What career now?
December 9, 2009 7:33 AM   Subscribe

What field am I supposed to be in? I always tested very well, went to an Ivy League school and got both computer science and liberal arts degrees...

I didn't actually do very well in school, barely making all my requirements for graduation. I took the LSAT at one point in the past, and did very well and was accepted into law school and declined - Then and now I don't think I would like to be back in school again, nor am I sure I would enjoy any of the jobs available to someone with a law degree. Public policy has its attractions, it is even less tuned to my technical reasoning skills.

I like debugging things (computer programs and systems), but I find actually building them to be very tedious. I like building scripts to automate my everyday tasks, both at work and at home. I like creative pursuits, typically music and storytelling, but visual creativity is somewhat limited.

I'm currently in a field that is actually a fairly good fit and mixture of artistic and technical, but if I progress further up the food chain, my technical skills will no longer be used, and I am actually not so sure I am all that great at the other (more purely creative and political) aspects of the job...

Money has become an issue - I bounce right around the 6-figure threshold most years, and I need to stay in that area if I am to keep living in my house in the major metro area where I live. If I stay where I am at my job, I won't ever make any more money than I do now, more likely less. And I would still need to reconcile my ego to parking in a non-terminal position in my field. I feel like if I go back into computer and systems debugging (what I did out of college for 5 years), I am always a second class citizen to developers, and the path through tech support is a little menial. I have thought about doing something more in line with sales engineering - using my technical know-how to find potential solutions to problems without actually having to build them.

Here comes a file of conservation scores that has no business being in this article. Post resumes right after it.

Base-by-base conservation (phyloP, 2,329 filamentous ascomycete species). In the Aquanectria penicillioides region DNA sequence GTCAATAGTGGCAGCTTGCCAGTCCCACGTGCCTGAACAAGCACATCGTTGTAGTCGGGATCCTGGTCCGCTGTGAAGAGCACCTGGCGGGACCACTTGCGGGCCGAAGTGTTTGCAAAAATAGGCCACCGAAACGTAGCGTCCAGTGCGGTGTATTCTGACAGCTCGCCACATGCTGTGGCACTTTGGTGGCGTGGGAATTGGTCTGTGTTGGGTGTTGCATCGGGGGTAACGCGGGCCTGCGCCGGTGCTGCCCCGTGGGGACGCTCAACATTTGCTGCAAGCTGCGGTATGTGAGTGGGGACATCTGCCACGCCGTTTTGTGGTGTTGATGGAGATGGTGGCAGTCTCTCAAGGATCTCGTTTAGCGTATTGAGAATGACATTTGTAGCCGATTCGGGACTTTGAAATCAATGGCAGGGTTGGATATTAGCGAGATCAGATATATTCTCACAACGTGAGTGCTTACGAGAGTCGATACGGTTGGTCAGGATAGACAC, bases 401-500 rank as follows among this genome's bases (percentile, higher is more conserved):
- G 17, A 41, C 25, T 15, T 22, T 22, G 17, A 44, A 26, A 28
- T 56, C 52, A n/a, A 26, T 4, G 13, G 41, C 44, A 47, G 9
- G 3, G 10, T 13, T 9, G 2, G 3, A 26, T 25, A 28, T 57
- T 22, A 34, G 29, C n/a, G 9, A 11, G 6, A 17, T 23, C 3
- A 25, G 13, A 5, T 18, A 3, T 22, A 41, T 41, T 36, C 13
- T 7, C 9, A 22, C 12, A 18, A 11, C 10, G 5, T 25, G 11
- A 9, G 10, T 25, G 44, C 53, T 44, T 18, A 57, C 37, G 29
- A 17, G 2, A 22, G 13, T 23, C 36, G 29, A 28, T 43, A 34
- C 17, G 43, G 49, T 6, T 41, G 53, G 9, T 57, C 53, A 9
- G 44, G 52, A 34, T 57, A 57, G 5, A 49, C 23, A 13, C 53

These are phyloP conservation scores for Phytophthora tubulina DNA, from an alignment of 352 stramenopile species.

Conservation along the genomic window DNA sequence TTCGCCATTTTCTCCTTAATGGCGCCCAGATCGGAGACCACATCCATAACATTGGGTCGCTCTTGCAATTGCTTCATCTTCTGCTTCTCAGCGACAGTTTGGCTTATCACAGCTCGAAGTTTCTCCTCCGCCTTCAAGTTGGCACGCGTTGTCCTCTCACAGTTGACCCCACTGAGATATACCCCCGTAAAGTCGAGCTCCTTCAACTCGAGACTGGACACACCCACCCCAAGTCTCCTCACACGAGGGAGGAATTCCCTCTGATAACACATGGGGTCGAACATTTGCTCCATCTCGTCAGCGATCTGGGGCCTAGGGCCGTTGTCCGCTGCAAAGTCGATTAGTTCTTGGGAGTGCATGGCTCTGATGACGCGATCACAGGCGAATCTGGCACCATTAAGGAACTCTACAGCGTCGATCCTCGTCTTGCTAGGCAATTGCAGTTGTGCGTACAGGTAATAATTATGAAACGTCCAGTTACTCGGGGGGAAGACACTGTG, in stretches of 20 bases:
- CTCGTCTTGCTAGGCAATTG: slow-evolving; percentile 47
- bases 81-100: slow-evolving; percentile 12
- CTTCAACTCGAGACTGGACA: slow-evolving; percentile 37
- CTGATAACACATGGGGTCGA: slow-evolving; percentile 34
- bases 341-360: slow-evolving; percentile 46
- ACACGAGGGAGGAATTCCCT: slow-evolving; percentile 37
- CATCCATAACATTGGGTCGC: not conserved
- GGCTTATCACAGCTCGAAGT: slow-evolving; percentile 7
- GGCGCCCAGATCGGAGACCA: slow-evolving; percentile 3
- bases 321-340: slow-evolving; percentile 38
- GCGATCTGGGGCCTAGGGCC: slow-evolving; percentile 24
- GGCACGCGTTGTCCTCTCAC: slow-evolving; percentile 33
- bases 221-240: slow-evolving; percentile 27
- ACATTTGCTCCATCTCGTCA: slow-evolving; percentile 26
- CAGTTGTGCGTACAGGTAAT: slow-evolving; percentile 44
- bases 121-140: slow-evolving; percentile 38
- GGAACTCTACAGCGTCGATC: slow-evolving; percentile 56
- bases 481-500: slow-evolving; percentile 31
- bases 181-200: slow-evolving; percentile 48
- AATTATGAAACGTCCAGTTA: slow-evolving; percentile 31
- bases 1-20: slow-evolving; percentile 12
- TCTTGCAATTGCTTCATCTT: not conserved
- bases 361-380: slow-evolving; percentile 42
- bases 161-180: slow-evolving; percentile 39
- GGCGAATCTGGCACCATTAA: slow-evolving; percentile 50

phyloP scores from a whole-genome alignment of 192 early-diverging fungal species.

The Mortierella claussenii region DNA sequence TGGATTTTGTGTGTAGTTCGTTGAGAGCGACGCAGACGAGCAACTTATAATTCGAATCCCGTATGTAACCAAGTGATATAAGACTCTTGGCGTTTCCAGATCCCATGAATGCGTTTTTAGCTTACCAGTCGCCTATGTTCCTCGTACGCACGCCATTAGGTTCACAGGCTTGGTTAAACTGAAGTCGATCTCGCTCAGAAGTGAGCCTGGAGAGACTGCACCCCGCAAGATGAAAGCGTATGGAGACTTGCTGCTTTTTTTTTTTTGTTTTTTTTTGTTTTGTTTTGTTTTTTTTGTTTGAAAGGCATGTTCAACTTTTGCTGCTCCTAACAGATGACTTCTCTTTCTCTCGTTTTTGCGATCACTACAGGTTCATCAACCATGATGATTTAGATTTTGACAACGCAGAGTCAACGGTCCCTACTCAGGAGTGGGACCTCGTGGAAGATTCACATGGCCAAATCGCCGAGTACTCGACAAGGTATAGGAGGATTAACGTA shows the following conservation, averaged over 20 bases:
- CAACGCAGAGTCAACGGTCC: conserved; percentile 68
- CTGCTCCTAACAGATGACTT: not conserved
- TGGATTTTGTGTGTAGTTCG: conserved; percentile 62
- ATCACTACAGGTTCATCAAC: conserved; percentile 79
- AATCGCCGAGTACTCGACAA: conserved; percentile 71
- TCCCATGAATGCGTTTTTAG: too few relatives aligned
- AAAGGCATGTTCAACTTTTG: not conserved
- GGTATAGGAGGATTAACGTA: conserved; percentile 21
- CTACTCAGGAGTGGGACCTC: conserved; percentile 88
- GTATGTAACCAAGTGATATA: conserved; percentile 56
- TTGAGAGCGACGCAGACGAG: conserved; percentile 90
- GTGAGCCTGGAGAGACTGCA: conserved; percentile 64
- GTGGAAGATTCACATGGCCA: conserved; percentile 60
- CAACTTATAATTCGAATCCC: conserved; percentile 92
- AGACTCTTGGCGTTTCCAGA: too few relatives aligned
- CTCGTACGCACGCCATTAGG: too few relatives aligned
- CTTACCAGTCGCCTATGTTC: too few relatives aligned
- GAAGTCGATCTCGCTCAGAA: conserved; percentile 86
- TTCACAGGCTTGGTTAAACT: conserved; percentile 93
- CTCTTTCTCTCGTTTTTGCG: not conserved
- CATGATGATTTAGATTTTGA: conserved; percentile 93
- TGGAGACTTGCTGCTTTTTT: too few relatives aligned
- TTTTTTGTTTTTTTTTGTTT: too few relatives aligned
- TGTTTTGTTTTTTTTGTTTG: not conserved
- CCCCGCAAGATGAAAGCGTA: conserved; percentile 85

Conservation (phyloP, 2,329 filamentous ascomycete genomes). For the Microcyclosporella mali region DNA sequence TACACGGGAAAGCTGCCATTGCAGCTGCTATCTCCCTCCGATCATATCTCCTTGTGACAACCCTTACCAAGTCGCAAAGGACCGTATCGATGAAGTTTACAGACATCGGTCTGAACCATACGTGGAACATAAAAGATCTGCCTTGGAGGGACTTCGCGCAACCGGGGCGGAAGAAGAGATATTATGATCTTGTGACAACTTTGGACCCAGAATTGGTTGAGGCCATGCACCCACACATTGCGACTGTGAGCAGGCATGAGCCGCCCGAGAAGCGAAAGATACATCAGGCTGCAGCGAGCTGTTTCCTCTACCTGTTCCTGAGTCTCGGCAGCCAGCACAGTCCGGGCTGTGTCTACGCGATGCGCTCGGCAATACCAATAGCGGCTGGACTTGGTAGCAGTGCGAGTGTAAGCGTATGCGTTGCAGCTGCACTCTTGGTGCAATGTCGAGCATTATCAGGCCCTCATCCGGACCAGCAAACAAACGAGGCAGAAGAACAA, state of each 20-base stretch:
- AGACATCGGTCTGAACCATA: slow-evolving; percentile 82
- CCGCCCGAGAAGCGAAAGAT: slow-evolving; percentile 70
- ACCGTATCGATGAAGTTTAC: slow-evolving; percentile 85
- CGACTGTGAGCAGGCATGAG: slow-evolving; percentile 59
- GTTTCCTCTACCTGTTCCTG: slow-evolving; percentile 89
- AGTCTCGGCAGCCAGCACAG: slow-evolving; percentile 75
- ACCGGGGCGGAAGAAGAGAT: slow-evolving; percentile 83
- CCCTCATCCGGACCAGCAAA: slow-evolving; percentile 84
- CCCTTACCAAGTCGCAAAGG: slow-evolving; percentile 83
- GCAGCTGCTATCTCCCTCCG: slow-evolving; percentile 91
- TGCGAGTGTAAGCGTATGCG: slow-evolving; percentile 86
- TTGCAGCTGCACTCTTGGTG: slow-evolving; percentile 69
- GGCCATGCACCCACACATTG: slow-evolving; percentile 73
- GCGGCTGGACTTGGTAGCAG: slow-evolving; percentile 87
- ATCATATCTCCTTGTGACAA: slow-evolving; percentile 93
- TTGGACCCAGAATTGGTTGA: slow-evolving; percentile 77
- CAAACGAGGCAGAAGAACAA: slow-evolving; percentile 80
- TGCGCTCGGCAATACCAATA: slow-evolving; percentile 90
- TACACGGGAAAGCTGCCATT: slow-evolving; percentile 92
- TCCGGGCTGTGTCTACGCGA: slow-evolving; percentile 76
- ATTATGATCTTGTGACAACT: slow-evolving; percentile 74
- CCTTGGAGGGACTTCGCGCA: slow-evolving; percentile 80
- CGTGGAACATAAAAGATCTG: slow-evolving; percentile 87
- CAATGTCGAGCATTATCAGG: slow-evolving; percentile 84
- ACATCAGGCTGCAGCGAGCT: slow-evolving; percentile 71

Any suggestions? Or ideas of how to hone in what would be a second career shift? I'm in my mid-thirties, and I don't mind repositioning myself, but I also don't love the idea of a major career shift in my forties if I don't settle into something I am happy with.
posted by anonymous to Work & Money (6 answers total) 7 users marked this as a favorite
Which is more important to you, having a job you enjoy doing all day, or having the money and other trappings that come with a higher-status job? Most people have to make that choice at some point.
posted by decathecting at 7:55 AM on December 9, 2009

What do you do now? Knowing will make it a lot easier to give advice.
posted by xammerboy at 8:10 AM on December 9, 2009

I know this will be hard, but forget your ego and do what you have to do to secure your future.

My specific advise, based on the very few details you've posted - take advantage of your earning power now to achieve financial independence. Then you do whatever else you'd like to do with the rest of your life.